Haitian Group RAM On U.S. Tour, Appearing at Festivals in Miami, New York City, Washington, DC, Brooklyn, Philadelphia, Cleveland
Perform Locally: MOCA CAFE/Fri May 19; BAYFRONT PARK/Sun May 21
(Both shows part of 19th Annual Compas Haitian Festival)
Celebrated Haitian group RAM embark on a U.S. Tour, kicking off with two Miami shows as part of the 19th Annual Compas Haitian Festival: Moca Cafe Lounge, 738 NE 125th St., Friday, May 19. 2017.
Showtime: 11pm-1am. Tickets available through Ticketmaster. Info:(305) 945-8814 or www.facebook.com/MocaCafeLounge/; and Bayfront Park, 301 N. Biscayne Blvd., Sunday, May 21. Showtime: 4pm. Tickets available through Ticketmaster. Info: (305) 945-8814 or go to www.bayfrontparkmiami.com/.
Both shows are part of the 19th Annual Compas Haitian Festival, taking place May 19-May 23 throughout Miami.
“The first new RAM recording in a decade, Manman m se Ginen, was released last year. It’s great. RAM is a jam band, though. Like the Grateful Dead or Phish, their studio recordings only hint at their live powers.”
RAM is a mizik rasin group (a musical style created in Haiti in the 1970s when musicians began combining elements of traditional Haitian Vodou ceremonial and folkloric music with rock and roll), based in the city of Port-au-Prince, Haiti. The band derives its name from the initials of its founder, songwriter, and lead male vocalist, Richard A. Morse. The band’s music has been described by Morse as “vodou rock ‘n’ roots”, and has been one of the prominent groups in the mizik rasin musical movement in Haiti. RAM’s music also includes influences from the blues, funk music, and occasional riffs from famed punk group The Clash. RAM began performing together in 1990, and recorded their first album in 1996. RAM’s songs include lyrics in Kreyol, French, and English.
When Morse gathered together dancers and musicians to create RAM in 1990, the rasin style was popular in Port-au-Prince and gaining popularity in the rest of the country. “Ke’m Pa Sote” by Boukman Eksperyans, whose song title translates to “I Am Not Afraid” in English, was the most popular song at the 1990 Carnival in Port-au-Prince. It was widely understood to be a criticism of the corrupt military government of General Prosper Avril. RAM adopted a similar format and together with Boukman Eksperyans and other rasin bands, developed the style and genre of protest music grounded in Vodou musical tradition. Eventually, Morse became so involved in the Vodou religion through his music that he was initiated as a houngan, or Vodou priest, in 2002. Describing a RAM concert, Morse explains, “Yes, you might see our dancers go into a trance. Some get possessed by the loas, to the rhythm of the drums, but it’s a natural state when it happens. You can’t fake it.”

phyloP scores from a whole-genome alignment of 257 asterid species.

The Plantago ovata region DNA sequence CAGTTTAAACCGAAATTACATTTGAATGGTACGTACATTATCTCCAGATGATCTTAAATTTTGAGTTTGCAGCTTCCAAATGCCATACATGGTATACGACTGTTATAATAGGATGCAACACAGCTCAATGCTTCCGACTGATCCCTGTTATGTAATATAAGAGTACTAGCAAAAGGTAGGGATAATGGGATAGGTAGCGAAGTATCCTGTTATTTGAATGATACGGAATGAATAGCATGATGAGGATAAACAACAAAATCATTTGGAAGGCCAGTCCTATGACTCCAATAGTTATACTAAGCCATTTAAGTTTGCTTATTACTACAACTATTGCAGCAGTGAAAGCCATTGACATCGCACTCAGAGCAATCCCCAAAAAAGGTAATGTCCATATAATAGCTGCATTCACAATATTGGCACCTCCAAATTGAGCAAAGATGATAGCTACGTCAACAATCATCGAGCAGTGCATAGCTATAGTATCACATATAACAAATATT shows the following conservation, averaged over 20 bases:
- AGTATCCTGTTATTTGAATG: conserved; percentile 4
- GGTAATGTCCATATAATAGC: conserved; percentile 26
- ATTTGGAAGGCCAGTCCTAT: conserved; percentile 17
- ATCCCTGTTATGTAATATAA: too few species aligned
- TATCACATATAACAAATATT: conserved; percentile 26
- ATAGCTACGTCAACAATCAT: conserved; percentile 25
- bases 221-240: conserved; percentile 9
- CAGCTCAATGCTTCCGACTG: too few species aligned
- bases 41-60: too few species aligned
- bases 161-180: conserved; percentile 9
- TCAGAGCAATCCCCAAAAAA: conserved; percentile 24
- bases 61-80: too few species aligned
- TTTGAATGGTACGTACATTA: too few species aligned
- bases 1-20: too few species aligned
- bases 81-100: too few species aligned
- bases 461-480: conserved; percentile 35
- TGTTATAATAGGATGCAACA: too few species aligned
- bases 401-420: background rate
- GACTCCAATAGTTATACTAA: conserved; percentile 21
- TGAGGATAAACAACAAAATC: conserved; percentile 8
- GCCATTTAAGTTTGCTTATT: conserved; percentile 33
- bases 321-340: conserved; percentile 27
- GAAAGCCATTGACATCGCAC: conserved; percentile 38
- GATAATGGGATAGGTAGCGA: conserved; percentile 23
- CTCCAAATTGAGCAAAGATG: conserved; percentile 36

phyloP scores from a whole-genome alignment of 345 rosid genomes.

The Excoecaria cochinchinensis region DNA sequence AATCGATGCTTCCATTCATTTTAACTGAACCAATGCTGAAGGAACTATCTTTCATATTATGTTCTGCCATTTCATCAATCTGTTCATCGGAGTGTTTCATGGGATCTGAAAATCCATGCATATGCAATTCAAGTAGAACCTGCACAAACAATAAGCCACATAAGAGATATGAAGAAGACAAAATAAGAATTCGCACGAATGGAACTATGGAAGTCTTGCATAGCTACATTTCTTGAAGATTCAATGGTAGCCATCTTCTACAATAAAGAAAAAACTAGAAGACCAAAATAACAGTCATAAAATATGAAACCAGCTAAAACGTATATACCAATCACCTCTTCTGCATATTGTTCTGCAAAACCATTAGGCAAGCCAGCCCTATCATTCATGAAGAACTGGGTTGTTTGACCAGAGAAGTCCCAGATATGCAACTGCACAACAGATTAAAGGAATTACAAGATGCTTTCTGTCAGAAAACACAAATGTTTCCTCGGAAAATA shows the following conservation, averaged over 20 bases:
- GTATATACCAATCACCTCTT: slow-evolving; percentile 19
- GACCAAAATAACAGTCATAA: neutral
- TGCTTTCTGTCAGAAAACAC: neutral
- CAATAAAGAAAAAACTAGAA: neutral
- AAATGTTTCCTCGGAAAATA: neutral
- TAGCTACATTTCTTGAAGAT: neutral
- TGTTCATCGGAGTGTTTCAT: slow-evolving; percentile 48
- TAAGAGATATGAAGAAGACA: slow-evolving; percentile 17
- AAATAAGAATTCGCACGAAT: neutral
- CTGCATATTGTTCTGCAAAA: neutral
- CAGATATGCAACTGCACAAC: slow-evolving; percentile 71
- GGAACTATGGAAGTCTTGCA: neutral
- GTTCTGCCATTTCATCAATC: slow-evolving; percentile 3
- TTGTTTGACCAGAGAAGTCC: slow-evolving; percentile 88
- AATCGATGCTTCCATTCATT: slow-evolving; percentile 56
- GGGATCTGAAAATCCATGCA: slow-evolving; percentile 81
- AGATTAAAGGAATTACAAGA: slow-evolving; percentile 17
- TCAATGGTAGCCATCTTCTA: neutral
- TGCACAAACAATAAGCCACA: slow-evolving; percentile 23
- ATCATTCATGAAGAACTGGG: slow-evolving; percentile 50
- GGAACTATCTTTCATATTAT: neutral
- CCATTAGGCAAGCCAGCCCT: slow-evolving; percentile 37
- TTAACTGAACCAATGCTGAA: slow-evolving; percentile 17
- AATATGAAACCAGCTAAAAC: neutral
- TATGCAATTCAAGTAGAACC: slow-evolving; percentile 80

RAM is famous for its regular Thursday night performances at the Hotel Oloffson in downtown Port-au-Prince, attended by hotel guests and a wide spectrum of the country’s political and racial groups. During the years of the military junta of Raoul Cedras, one of the band’s singles, “Fey”, was banned nationwide by the military authorities who perceived it to be a song of support for exiled President Jean-Bertrand Aristide. The band continued to play weekly concerts in defiance of death threats from the regime, while Morse only narrowly escaped a kidnapping at the hotel in 1994. RAM began recording albums in 1996, after United States military intervention restored Aristide to power. In 1998, the group clashed with the newly-elected mayor of Port-au-Prince, a supporter of Aristide, and survived an assassination attempt during their Carnival performance. Through its song lyrics, RAM continued to provoke the antagonism of both the supporters of Aristide and former military regimes.
In 2016 RAM released the critically-acclaimed full-length album, RAM 6:Manman me se Ginen, the band’s first studio album in ten years. “This generation is electric. But the rhythms are traditional,” said vocalist, Richard Morse. “The melodies are traditional. We have taken the ceremonial and mixed with the street. That’s when you hear the rara horns,” a mix that leaps out on tracks like “Papa Loko.” “We’ve added street music to a band, and taken more arranged band stuff out into the streets.”
RAM U.S. Spring/Summer Tour Itinerary Live Shows/Special Events
May 19 (Fri.) CAFE MOCA LOUNGE Miami, FL
May 21 (Sun.) BAYFRONT PARK Miami, FL
June 16 (Fri.) S.O.B.’S* New York City, NY
June 17 (Sat.) ROOTS OF DEVELOPMENT ARTS FEST* Washington, DC
June 18 (Sun.) CREOLE FESTIVAL Brooklyn, NY
June 22 (Thur.) VENUE TBA Philadelphia, PA
June 24 (Sat.) MUSEUM OF ART FESTIVAL* Cleveland, OH
July 1 (Sat.) HAITIAN FESTIVAL W. Palm Beach, FL
July 2 (Sun.) HAITIAN FESTIVAL W. Palm Beach, FL
“A Night at the Hotel Oloffson” (RAM Feature – LARGE UP MAGAZINE)
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